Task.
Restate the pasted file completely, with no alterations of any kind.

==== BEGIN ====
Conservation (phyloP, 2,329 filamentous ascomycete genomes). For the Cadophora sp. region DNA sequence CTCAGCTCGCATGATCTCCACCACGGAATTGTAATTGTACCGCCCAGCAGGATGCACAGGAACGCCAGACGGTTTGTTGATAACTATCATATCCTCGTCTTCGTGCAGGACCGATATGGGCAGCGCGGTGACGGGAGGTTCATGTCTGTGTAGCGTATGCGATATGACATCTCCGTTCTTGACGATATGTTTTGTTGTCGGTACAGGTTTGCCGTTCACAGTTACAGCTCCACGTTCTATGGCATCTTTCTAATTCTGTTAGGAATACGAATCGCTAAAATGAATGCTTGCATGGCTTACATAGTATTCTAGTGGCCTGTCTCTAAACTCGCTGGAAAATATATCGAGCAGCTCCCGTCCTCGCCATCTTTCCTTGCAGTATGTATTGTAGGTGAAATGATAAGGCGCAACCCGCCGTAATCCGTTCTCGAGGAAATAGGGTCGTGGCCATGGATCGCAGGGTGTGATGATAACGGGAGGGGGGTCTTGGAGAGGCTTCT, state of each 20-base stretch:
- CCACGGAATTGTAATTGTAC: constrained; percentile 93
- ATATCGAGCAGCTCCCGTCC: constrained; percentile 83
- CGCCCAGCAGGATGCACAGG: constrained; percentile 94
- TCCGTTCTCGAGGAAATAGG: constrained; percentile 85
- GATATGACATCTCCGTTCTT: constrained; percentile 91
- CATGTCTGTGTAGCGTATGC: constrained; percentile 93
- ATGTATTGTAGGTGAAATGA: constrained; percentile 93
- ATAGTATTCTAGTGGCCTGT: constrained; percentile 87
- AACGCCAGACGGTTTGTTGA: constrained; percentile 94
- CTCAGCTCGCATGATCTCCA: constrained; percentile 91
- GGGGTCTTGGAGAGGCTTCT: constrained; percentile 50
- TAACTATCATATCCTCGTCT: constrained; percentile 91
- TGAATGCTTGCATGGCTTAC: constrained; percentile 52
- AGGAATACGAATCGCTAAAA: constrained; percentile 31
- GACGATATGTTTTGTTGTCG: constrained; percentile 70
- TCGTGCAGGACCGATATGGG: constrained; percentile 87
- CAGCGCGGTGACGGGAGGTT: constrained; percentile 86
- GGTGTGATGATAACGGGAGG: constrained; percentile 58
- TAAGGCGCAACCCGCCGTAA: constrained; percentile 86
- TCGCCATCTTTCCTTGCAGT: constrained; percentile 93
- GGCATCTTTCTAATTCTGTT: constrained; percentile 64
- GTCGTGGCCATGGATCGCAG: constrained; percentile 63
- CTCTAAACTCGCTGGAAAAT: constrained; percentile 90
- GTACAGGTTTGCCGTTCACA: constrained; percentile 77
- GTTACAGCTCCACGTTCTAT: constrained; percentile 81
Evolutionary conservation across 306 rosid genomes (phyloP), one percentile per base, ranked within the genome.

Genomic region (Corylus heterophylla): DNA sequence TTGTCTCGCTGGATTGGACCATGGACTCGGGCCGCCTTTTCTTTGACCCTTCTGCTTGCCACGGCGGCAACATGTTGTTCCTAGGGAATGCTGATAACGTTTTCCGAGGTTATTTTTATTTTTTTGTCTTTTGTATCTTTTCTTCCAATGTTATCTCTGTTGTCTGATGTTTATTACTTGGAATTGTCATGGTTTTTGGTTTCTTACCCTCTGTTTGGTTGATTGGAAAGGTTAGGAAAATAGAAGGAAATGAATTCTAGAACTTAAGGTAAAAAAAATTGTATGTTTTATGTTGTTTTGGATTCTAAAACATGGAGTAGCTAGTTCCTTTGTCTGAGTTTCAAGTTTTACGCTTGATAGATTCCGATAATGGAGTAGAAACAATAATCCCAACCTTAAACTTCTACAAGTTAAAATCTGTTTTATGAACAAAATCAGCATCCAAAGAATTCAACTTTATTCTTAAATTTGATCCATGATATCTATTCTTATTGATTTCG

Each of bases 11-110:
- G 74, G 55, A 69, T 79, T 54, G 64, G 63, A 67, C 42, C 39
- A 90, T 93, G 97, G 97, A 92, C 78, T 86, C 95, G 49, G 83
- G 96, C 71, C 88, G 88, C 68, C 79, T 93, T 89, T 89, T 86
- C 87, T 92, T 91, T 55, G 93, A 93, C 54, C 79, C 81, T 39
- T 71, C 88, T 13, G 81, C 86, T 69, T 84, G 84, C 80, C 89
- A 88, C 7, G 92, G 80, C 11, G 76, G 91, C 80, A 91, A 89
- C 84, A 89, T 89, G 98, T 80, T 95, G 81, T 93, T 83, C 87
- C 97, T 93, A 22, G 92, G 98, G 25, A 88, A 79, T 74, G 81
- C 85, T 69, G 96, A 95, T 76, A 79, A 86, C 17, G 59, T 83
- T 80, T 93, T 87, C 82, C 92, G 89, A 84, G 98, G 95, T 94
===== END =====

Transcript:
Conservation (phyloP, 2,329 filamentous ascomycete genomes). For the Cadophora sp. region DNA sequence CTCAGCTCGCATGATCTCCACCACGGAATTGTAATTGTACCGCCCAGCAGGATGCACAGGAACGCCAGACGGTTTGTTGATAACTATCATATCCTCGTCTTCGTGCAGGACCGATATGGGCAGCGCGGTGACGGGAGGTTCATGTCTGTGTAGCGTATGCGATATGACATCTCCGTTCTTGACGATATGTTTTGTTGTCGGTACAGGTTTGCCGTTCACAGTTACAGCTCCACGTTCTATGGCATCTTTCTAATTCTGTTAGGAATACGAATCGCTAAAATGAATGCTTGCATGGCTTACATAGTATTCTAGTGGCCTGTCTCTAAACTCGCTGGAAAATATATCGAGCAGCTCCCGTCCTCGCCATCTTTCCTTGCAGTATGTATTGTAGGTGAAATGATAAGGCGCAACCCGCCGTAATCCGTTCTCGAGGAAATAGGGTCGTGGCCATGGATCGCAGGGTGTGATGATAACGGGAGGGGGGTCTTGGAGAGGCTTCT, state of each 20-base stretch:
- CCACGGAATTGTAATTGTAC: constrained; percentile 93
- ATATCGAGCAGCTCCCGTCC: constrained; percentile 83
- CGCCCAGCAGGATGCACAGG: constrained; percentile 94
- TCCGTTCTCGAGGAAATAGG: constrained; percentile 85
- GATATGACATCTCCGTTCTT: constrained; percentile 91
- CATGTCTGTGTAGCGTATGC: constrained; percentile 93
- ATGTATTGTAGGTGAAATGA: constrained; percentile 93
- ATAGTATTCTAGTGGCCTGT: constrained; percentile 87
- AACGCCAGACGGTTTGTTGA: constrained; percentile 94
- CTCAGCTCGCATGATCTCCA: constrained; percentile 91
- GGGGTCTTGGAGAGGCTTCT: constrained; percentile 50
- TAACTATCATATCCTCGTCT: constrained; percentile 91
- TGAATGCTTGCATGGCTTAC: constrained; percentile 52
- AGGAATACGAATCGCTAAAA: constrained; percentile 31
- GACGATATGTTTTGTTGTCG: constrained; percentile 70
- TCGTGCAGGACCGATATGGG: constrained; percentile 87
- CAGCGCGGTGACGGGAGGTT: constrained; percentile 86
- GGTGTGATGATAACGGGAGG: constrained; percentile 58
- TAAGGCGCAACCCGCCGTAA: constrained; percentile 86
- TCGCCATCTTTCCTTGCAGT: constrained; percentile 93
- GGCATCTTTCTAATTCTGTT: constrained; percentile 64
- GTCGTGGCCATGGATCGCAG: constrained; percentile 63
- CTCTAAACTCGCTGGAAAAT: constrained; percentile 90
- GTACAGGTTTGCCGTTCACA: constrained; percentile 77
- GTTACAGCTCCACGTTCTAT: constrained; percentile 81
Evolutionary conservation across 306 rosid genomes (phyloP), one percentile per base, ranked within the genome.

Genomic region (Corylus heterophylla): DNA sequence TTGTCTCGCTGGATTGGACCATGGACTCGGGCCGCCTTTTCTTTGACCCTTCTGCTTGCCACGGCGGCAACATGTTGTTCCTAGGGAATGCTGATAACGTTTTCCGAGGTTATTTTTATTTTTTTGTCTTTTGTATCTTTTCTTCCAATGTTATCTCTGTTGTCTGATGTTTATTACTTGGAATTGTCATGGTTTTTGGTTTCTTACCCTCTGTTTGGTTGATTGGAAAGGTTAGGAAAATAGAAGGAAATGAATTCTAGAACTTAAGGTAAAAAAAATTGTATGTTTTATGTTGTTTTGGATTCTAAAACATGGAGTAGCTAGTTCCTTTGTCTGAGTTTCAAGTTTTACGCTTGATAGATTCCGATAATGGAGTAGAAACAATAATCCCAACCTTAAACTTCTACAAGTTAAAATCTGTTTTATGAACAAAATCAGCATCCAAAGAATTCAACTTTATTCTTAAATTTGATCCATGATATCTATTCTTATTGATTTCG

Each of bases 11-110:
- G 74, G 55, A 69, T 79, T 54, G 64, G 63, A 67, C 42, C 39
- A 90, T 93, G 97, G 97, A 92, C 78, T 86, C 95, G 49, G 83
- G 96, C 71, C 88, G 88, C 68, C 79, T 93, T 89, T 89, T 86
- C 87, T 92, T 91, T 55, G 93, A 93, C 54, C 79, C 81, T 39
- T 71, C 88, T 13, G 81, C 86, T 69, T 84, G 84, C 80, C 89
- A 88, C 7, G 92, G 80, C 11, G 76, G 91, C 80, A 91, A 89
- C 84, A 89, T 89, G 98, T 80, T 95, G 81, T 93, T 83, C 87
- C 97, T 93, A 22, G 92, G 98, G 25, A 88, A 79, T 74, G 81
- C 85, T 69, G 96, A 95, T 76, A 79, A 86, C 17, G 59, T 83
- T 80, T 93, T 87, C 82, C 92, G 89, A 84, G 98, G 95, T 94